In Progress » Shadow of the Minotaur » Painting With a Sponge

Everything was finished baking so I began priming and painting a few days ago. I primed everything with Duplicolor Light Gray Sandable Primer. Metal chains were first primed in Duplicolor Green self-etching primer, then in the Light Gray.

I gave a lot of thought to how I wanted to paint everything. Not just colors, but textures and methods as well. Would I airbrush first or hand-paint it all. Having lots of references really helped. I’ll split this update into painting the rocks and painting the bronze patina parts. I painted it all with craft acrylics from Michaels or JoAnn Fabrics. I used a combination of paints spanning several brands so I’ll probably focus on colors and technique rather than getting too specific.

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Rocks »

First I hand painted all the rocks with a thin dark gray mixture. Mostly this darkens all the primer, fills all the divets, cracks and details, and serves as a base-coat. When that dried I stippled all the recesses and areas I wished to be shaded with flat black. Again when dry I stippled it all with a sponge and unthinned “cobblestone” gray paint. After that dried I sponged on raw umber and chocolate brown here and there. Mostly this was for variation, but some rocks recieved more browns to make then be a different color. Then over that I stippled on a light gray and when dry more light gray, but in a random pattern to highlight certain areas. Remember that acrylics darken as they dry so it might look really light then be darker than you wanted. Wait for it to dry fully before lightening or darkening. After that I sponged on more browns where necessary and more highlight gray. Then everything was stippled/dry-sponged with a black-green mix. (dry-sponge… kind of like drybrushing, but smearing the color with an almost dry sponge) Then some pale lichen color was sponged on.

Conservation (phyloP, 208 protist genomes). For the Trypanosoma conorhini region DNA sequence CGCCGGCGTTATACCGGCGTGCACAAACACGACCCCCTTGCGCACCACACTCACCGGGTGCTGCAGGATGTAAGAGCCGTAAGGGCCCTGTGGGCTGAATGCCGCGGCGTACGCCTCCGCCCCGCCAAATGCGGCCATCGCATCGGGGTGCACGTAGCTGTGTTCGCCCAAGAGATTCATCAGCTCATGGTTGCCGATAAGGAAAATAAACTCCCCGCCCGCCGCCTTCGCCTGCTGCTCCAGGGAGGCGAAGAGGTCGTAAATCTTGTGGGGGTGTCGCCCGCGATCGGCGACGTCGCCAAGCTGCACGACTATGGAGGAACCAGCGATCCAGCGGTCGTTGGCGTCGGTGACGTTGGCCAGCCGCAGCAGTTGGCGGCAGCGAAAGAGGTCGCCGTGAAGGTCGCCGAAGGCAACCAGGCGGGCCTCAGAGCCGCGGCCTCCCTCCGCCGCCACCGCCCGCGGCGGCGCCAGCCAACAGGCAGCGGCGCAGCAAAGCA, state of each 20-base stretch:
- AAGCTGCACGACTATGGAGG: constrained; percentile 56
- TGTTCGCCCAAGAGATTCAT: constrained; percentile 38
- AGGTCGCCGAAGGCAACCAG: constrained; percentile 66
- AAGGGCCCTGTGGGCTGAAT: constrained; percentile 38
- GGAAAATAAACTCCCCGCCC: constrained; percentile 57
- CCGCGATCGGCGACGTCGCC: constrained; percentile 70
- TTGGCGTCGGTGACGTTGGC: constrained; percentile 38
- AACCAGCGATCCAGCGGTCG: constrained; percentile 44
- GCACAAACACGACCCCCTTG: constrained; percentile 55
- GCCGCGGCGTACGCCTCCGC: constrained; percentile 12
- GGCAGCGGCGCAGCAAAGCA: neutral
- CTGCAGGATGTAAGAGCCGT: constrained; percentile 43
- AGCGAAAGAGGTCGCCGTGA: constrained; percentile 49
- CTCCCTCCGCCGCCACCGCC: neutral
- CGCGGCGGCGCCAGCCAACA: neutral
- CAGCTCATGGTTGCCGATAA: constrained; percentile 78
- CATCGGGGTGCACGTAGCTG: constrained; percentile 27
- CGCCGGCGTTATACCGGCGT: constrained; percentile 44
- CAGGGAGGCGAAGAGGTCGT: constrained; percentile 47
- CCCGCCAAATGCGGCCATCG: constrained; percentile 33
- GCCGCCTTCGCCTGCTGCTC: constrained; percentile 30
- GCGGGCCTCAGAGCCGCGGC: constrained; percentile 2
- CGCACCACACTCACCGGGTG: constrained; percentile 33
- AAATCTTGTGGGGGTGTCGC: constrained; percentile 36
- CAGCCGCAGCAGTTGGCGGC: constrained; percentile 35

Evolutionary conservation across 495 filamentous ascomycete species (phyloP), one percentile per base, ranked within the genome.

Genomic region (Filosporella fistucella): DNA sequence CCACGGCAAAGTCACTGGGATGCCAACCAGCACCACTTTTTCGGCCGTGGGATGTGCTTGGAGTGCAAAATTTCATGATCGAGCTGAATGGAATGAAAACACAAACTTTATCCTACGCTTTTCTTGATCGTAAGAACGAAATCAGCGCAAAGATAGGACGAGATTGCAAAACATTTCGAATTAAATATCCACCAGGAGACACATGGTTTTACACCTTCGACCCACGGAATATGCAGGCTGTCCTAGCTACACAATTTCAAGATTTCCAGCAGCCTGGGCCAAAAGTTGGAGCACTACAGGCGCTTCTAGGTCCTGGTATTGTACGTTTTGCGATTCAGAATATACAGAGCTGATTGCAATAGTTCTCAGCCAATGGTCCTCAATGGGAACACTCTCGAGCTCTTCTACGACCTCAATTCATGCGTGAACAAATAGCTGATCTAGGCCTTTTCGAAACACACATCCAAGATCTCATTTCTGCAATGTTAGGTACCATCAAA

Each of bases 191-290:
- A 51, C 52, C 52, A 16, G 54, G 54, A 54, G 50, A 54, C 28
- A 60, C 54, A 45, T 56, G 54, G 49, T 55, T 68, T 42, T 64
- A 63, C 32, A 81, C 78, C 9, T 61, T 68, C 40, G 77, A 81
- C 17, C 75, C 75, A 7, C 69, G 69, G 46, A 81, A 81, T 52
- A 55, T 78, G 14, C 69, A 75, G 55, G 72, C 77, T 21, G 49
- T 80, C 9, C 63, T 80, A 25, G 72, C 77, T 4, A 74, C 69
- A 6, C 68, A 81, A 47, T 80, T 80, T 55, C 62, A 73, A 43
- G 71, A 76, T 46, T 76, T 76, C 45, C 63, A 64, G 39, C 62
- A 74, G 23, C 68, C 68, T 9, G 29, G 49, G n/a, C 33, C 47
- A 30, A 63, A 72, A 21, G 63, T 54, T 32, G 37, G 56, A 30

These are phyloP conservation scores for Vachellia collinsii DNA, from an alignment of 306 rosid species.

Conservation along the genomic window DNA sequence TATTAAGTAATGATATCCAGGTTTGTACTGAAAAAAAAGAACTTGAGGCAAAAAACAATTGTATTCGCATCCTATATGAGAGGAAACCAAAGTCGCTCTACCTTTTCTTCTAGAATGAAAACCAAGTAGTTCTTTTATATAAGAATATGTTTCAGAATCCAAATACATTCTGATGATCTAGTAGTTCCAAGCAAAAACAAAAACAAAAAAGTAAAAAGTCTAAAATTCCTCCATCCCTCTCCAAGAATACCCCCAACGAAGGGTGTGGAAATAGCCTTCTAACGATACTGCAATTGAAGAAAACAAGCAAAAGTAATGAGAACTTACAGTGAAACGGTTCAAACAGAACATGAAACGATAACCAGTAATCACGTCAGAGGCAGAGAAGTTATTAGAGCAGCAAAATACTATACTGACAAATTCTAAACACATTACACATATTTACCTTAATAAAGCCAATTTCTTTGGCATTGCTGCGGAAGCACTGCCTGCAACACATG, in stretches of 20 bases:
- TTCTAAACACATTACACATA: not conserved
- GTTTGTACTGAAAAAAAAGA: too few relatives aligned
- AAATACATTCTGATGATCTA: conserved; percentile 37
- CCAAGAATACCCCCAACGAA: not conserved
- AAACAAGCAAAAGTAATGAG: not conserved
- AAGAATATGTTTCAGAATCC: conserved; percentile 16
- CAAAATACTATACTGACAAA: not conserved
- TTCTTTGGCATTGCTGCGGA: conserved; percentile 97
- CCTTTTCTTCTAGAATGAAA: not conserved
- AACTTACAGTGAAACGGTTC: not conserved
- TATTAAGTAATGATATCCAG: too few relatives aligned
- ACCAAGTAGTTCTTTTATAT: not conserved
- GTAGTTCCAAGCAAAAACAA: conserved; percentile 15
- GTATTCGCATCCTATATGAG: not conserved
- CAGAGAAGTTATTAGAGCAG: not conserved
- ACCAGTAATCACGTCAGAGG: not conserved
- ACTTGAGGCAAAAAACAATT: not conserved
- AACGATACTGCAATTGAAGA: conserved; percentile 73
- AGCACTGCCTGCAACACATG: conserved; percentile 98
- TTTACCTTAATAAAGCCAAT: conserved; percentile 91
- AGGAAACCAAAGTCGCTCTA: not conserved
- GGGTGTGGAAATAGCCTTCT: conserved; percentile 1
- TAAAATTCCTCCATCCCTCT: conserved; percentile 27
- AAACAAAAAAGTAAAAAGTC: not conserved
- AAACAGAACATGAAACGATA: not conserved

This looked like rock, but it was too neutral gray in color. I knew this would be the case and planned for some washes/filters to warm the color. This was done by mixing some very thin yellow/brown and applying it as a very thin wash over it all. Some areas received more or less to alter the color. Basically the key is to be random. If it’s too uniform it’ll look dull and lifeless.

Patina »

Now onto the bronze parts. In my prior post I showed an aged bronze shield that I was using for reference. I first painted all the metal parts with a thin black-brown. A few coats of this darkened it up nicely. Then I sponged on a “Pure Bronze” then a Venetian Gold which is a dark gold color… almost bronze. This as you can see is VERY shiny and bright.

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That’s fine though as it’ll get aged away really quick. Next mix up a green-blue patina color. Not too light yet! Split this into two and use half for a thin slurry wash. Dab this all over all the parts with a brush being aware not to deposit too much into recesses like a wash. Once this dries use the thicker mix and sponge it on randomly. Then sponge on in parts some dark blue-violet and dark green. It should look like below. Kinda crazy but the next step will tie it all together.

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Now mix up your very light green-blue patina. Sponge this on and also drysponge it on as well. And that’s that! Aged patina bronze.

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Here’s all the pics from this session. Next I’ll start adding grass, lichen and thick in-scale sheet mosses.

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